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Comparing microfluidic performance of three-dimensional (3D) printing platforms

Citation

Macdonald, NP and Cabot, JM and Smejkal, P and Guijt, RM and Paull, B and Breadmore, MC, Comparing microfluidic performance of three-dimensional (3D) printing platforms, Analytical Chemistry, 89, (7) pp. 3858-3866. ISSN 0003-2700 (2017) [Refereed Article]


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Copyright 2017 American Chemical Society ACS AuthorChoice - This is an open access article published under an ACS AuthorChoice License, which permits copying and redistribution of the article or any adaptations for non-commercial purposes.

DOI: doi:10.1021/acs.analchem.7b00136

Abstract

Three-dimensional (3D) printing has emerged as a potential revolutionary technology for the fabrication of microfluidic devices. A direct experimental comparison of the three 3D printing technologies dominating microfluidics was conducted using a Y-junction microfluidic device, the design of which was optimized for each printer: fused deposition molding (FDM), Polyjet, and digital light processing stereolithography (DLP-SLA). Printer performance was evaluated in terms of feature size, accuracy, and suitability for mass manufacturing; laminar flow was studied to assess their suitability for microfluidics. FDM was suitable for microfabrication with minimum features of 321 5 μm, and rough surfaces of 10.97 μm. Microfluidic devices >500 μm, rapid mixing (71% 12% after 5 mm, 100 μL/min) was observed, indicating a strength in fabricating micromixers. Polyjet fabricated channels with a minimum size of 205 13 μm, and a surface roughness of 0.99 μm. Compared with FDM, mixing decreased (27% 10%), but Polyjet printing is more suited for microfluidic applications where flow splitting is not required, such as cell culture or droplet generators. DLP-SLA fabricated a minimum channel size of 154 10 μm, and 94 7 μm for positive structures such as soft lithography templates, with a roughness of 0.35 μm. These results, in addition to low mixing (8% 1%), showed suitability for microfabrication, and microfluidic applications requiring precise control of flow. Through further discussion of the capabilities (and limitations) of these printers, we intend to provide guidance toward the selection of the 3D printing technology most suitable for specific microfluidic applications.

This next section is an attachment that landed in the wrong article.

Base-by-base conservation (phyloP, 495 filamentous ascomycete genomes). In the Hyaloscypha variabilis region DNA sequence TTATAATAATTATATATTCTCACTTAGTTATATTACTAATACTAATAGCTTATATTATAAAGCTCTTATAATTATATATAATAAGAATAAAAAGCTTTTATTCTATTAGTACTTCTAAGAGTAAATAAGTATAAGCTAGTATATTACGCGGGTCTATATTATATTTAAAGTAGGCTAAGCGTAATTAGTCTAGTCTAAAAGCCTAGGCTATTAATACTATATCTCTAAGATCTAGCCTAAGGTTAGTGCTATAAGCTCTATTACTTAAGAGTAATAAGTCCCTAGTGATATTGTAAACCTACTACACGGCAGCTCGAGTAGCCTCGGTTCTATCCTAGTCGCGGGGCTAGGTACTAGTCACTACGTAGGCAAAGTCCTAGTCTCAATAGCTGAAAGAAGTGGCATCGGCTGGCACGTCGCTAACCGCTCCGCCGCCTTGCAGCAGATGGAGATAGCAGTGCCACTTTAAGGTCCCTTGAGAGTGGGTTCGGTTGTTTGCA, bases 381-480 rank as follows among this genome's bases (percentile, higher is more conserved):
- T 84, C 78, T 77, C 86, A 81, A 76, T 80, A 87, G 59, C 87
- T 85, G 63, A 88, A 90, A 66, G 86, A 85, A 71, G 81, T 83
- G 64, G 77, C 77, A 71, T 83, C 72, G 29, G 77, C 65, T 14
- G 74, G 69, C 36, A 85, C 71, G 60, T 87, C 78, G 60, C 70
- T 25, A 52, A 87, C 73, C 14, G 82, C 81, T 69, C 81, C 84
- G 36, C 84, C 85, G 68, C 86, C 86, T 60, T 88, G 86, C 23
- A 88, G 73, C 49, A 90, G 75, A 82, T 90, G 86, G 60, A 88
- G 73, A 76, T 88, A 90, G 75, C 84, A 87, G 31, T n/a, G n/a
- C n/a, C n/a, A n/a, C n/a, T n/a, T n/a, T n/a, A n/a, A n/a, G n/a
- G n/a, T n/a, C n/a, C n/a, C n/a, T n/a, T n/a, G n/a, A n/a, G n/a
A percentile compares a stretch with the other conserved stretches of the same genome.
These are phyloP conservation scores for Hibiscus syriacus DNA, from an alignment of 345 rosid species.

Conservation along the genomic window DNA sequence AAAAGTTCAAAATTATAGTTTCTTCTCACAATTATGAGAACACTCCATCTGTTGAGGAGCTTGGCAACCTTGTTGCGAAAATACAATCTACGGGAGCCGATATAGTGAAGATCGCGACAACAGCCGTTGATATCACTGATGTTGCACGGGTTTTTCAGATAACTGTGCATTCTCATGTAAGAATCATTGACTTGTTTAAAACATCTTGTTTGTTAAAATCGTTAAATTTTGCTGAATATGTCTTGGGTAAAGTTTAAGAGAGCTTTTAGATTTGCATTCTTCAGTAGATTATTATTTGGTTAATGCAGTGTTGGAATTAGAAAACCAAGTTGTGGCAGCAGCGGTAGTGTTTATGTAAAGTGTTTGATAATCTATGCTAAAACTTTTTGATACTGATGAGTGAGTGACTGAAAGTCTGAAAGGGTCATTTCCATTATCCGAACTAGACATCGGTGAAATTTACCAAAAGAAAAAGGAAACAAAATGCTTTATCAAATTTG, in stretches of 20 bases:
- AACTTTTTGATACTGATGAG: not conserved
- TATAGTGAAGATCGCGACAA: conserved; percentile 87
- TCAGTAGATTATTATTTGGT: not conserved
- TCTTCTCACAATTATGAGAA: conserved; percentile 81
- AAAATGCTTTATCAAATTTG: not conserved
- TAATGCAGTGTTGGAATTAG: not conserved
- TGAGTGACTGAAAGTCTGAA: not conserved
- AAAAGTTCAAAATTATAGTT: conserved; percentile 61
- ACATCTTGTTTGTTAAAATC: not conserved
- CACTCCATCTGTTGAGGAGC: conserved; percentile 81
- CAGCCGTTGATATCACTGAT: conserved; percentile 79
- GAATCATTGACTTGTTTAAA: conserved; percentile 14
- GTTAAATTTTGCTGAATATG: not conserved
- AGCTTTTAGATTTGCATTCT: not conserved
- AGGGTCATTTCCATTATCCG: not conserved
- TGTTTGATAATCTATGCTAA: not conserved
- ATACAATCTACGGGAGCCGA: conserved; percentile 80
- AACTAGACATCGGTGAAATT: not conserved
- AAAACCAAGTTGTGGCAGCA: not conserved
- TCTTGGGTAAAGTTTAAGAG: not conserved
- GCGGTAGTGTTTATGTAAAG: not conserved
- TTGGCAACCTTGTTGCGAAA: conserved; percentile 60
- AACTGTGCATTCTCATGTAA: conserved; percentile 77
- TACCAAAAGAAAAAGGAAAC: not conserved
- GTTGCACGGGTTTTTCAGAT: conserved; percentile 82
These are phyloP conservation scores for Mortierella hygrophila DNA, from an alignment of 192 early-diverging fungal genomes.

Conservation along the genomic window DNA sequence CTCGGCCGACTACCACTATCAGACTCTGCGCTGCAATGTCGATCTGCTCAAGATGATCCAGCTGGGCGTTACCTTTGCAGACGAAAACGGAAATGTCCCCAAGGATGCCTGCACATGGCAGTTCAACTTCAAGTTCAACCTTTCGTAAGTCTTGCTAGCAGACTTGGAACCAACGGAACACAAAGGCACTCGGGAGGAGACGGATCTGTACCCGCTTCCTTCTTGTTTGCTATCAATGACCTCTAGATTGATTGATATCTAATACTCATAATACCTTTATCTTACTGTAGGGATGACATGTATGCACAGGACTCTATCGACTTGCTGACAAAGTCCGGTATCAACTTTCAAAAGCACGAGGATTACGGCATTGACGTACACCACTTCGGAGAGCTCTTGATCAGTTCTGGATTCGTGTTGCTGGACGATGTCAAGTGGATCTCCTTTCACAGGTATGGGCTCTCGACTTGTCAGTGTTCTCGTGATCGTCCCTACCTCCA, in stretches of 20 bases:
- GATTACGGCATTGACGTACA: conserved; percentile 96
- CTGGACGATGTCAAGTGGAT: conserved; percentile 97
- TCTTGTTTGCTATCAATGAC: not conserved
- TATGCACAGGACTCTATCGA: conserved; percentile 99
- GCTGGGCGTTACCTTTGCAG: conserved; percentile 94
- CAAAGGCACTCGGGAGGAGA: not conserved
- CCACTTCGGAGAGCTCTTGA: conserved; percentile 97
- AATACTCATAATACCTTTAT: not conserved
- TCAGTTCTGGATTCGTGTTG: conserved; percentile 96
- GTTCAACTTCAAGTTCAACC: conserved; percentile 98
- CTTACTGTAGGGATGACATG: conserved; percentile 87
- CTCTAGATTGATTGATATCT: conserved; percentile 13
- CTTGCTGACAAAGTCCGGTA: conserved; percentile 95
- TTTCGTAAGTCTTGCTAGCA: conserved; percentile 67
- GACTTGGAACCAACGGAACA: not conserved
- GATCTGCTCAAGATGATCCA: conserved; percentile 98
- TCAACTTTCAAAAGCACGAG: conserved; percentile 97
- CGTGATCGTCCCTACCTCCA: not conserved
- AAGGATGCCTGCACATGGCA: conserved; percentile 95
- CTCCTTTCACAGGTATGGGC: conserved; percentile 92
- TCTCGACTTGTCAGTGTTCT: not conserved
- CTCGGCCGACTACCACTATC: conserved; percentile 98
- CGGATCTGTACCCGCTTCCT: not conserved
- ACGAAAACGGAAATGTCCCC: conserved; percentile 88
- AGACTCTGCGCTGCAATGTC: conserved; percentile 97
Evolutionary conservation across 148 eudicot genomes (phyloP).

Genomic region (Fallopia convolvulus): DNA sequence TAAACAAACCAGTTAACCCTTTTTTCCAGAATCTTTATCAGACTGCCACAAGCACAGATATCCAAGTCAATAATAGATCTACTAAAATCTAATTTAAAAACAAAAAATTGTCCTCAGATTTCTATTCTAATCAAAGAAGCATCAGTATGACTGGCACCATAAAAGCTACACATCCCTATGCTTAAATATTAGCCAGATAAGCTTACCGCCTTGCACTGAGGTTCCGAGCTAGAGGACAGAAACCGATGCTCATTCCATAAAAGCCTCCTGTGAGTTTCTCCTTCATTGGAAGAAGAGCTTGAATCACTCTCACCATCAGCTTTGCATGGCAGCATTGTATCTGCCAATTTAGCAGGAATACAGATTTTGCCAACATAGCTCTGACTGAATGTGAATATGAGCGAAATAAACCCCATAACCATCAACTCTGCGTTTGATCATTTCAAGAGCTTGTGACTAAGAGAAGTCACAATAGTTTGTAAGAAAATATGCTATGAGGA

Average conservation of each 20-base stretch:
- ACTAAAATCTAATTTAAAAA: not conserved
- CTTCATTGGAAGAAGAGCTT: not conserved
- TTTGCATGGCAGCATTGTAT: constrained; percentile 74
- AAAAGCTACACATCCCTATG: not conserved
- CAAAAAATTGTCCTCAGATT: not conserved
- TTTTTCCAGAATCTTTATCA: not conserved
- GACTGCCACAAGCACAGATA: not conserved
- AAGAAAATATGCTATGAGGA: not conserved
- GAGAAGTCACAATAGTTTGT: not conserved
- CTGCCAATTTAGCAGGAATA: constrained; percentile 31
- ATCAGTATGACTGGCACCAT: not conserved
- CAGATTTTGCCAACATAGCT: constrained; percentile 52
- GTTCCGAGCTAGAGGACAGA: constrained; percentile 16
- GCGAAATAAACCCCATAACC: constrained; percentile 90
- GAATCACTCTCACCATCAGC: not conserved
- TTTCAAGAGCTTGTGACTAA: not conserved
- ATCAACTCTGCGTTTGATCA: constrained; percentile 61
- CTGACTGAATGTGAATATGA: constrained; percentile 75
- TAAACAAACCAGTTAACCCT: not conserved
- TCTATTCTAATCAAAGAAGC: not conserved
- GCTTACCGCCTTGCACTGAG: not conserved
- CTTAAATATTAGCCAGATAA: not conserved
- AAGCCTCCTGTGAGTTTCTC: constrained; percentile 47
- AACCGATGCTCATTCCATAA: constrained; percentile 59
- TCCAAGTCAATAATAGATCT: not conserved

Item Details

Item Type:Refereed Article
Keywords:3D printing, microfabrication, microfluidics
Research Division:Chemical Sciences
Research Group:Analytical Chemistry
Research Field:Analytical Chemistry not elsewhere classified
Objective Division:Expanding Knowledge
Objective Group:Expanding Knowledge
Objective Field:Expanding Knowledge in the Chemical Sciences
Author:Macdonald, NP (Dr Niall Macdonald)
Author:Cabot, JM (Mr Joan Cabot Canyelles)
Author:Smejkal, P (Dr Petr Smejkal)
Author:Guijt, RM (Dr Rosanne Guijt)
Author:Paull, B (Professor Brett Paull)
Author:Breadmore, MC (Professor Michael Breadmore)
ID Code:120107
Year Published:2017
Web of Science® Times Cited:5
Deposited By:Chemistry
Deposited On:2017-08-10
Last Modified:2017-09-06
Downloads:26 View Download Statistics

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